Tight-line for Jordan Lake crappie this month

Jigheads tipped with minnows and tight-lined vertically are the teicket to good catches of Jordan Lake crappie in November.

This is the most effective way to catch fall crappie

With more than 31 years of experience guiding for crappie,  Freddie Sinclair of Clayton, N.C., commands attention when he recommends tight-lining in the fall for Jordan Lake slabs.

Sinclair has been stalking Jordan’s crappie since 1981 and knows how to catch them.

“Tight-lining, aka vertical fishing, is the most effective way to catch fall crappie, as they gradually make their way along deep creek channels after forage when the water temperatures begin dropping in late November,” said Sinclair (www.sinclairsguideservice.com).

Early in November, fish may be as shallow as 4 feet, but as the month progresses, the majority are 15 to 20 feet deep in creek channels where they can be reached by tight-lining. With a cold front, they’ll suspend in the water column to 30 feet, he said.

“The presence of forage at these depths is more important than cover, be it rock, wood or brush,” Sinclair said. “The fish are feeding up for the winter months ahead, and they’re drawn to concentrations of forage. Current and water color aren’t that important, either. Finding forage with your electronics is the essential factor.”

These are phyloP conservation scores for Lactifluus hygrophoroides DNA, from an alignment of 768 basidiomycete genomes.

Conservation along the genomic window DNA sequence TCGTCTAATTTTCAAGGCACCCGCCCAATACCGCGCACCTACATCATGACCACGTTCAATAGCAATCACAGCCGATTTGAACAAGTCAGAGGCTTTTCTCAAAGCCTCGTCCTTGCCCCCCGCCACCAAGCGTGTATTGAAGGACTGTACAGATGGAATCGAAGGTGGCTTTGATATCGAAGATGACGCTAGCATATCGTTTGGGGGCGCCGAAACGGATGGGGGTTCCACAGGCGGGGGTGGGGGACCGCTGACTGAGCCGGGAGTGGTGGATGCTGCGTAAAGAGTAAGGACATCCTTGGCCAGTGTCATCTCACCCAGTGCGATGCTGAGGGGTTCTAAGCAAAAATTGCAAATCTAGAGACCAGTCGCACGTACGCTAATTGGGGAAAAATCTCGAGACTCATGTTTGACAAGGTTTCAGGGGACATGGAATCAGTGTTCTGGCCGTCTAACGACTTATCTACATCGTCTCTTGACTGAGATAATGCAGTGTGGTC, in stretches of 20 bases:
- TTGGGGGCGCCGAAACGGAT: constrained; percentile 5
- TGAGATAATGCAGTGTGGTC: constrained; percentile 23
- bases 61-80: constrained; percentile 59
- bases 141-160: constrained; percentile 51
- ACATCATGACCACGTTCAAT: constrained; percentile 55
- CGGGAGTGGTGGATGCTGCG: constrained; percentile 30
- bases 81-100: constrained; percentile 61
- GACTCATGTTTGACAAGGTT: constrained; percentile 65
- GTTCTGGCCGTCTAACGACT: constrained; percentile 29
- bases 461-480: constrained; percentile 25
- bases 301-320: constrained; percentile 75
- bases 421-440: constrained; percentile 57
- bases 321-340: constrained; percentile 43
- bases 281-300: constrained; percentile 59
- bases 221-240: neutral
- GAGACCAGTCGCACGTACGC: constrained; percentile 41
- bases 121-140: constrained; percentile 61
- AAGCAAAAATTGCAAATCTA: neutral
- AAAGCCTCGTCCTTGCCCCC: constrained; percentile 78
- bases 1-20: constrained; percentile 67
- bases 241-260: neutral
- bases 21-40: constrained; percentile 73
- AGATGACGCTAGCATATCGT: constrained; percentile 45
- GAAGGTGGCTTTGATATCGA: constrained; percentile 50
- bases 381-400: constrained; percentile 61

A little wind isn’t bad, but too much can be troublesome

Wind becomes a concern only if it gets so breezy that tight-lining becomes difficult.

“I like a little chop on the water, but calm water makes tight-lining much easier,” said Sinclair.

For tight-lining, Sinclair sets out 8 rods 13 to 16 feet long on the bow of his boat to sample various depths. If it’s windy, he may reposition the rods in the stern of his boat for better control.  He moves along at 0.2 to 0.5 mph.

The rods have a flexible tip to detect the slightest nibble. They’re paired with Daiwa spinning reels holding 6-pound Trilene Sensation line.

At the business end, Sinclair fishes 1/32- to 1/16-ounce jigheads tipped with minnows. He uses jigheads in black, chartreuse and pink for stained water and orange and blue for clear water.

“It’s rare to find clear water at Jordan,” said Sinclair. “It’s usually stained.”

While tight-lining, Sinclair also favors a down-sized Caroline rig with a No. 2 gold hook holding live minnows. His egg sinker ranges from 1/4- to 3/8-ounce depending upon the wind.

Other crappie strongholds in late November. include the bridge near Farrington Point and the US 64 bridge that bisects the lake. Creek mouths and deep roadbeds hold crappie as well.

Sinclair said the crappie population at Jordan has stabilized, with most fall crappie running from 1 1/2 to 2 pounds. Black crappie dominate over white crappie.

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